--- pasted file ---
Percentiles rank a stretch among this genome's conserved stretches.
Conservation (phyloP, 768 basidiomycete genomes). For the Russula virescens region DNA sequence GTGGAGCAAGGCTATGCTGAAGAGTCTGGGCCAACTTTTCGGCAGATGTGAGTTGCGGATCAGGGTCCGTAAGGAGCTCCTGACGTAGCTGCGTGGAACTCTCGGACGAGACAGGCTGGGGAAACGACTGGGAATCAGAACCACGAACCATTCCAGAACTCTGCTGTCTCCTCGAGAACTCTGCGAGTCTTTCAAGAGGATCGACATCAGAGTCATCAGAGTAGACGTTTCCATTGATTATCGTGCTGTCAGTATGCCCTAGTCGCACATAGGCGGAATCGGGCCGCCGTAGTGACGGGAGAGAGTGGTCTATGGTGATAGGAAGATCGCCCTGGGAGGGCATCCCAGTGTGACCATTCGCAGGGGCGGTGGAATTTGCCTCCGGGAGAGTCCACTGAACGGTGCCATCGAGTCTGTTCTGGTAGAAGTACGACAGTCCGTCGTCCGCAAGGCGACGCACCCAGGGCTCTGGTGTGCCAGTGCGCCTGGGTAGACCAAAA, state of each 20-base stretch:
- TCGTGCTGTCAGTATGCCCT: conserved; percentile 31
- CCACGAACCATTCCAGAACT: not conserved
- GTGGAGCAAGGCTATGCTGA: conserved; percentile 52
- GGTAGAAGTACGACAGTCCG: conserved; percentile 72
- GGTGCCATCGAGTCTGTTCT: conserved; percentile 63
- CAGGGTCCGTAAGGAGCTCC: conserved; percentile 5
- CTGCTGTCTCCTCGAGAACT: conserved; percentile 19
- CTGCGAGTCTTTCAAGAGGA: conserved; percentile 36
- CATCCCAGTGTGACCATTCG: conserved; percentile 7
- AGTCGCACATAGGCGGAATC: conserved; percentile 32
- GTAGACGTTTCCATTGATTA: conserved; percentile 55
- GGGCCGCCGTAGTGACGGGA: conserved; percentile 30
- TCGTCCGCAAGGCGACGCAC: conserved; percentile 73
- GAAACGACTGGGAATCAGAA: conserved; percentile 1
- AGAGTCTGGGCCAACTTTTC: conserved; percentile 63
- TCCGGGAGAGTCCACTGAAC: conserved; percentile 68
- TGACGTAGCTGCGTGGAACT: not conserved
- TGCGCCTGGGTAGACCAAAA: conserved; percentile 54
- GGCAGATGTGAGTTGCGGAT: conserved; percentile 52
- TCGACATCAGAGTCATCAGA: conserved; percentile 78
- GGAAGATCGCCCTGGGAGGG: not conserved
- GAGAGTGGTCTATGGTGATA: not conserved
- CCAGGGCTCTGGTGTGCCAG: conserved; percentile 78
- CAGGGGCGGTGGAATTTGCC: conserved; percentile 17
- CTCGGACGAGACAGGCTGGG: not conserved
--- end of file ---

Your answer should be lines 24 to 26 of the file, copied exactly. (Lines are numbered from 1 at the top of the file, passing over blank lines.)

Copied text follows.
- GAGAGTGGTCTATGGTGATA: not conserved
- CCAGGGCTCTGGTGTGCCAG: conserved; percentile 78
- CAGGGGCGGTGGAATTTGCC: conserved; percentile 17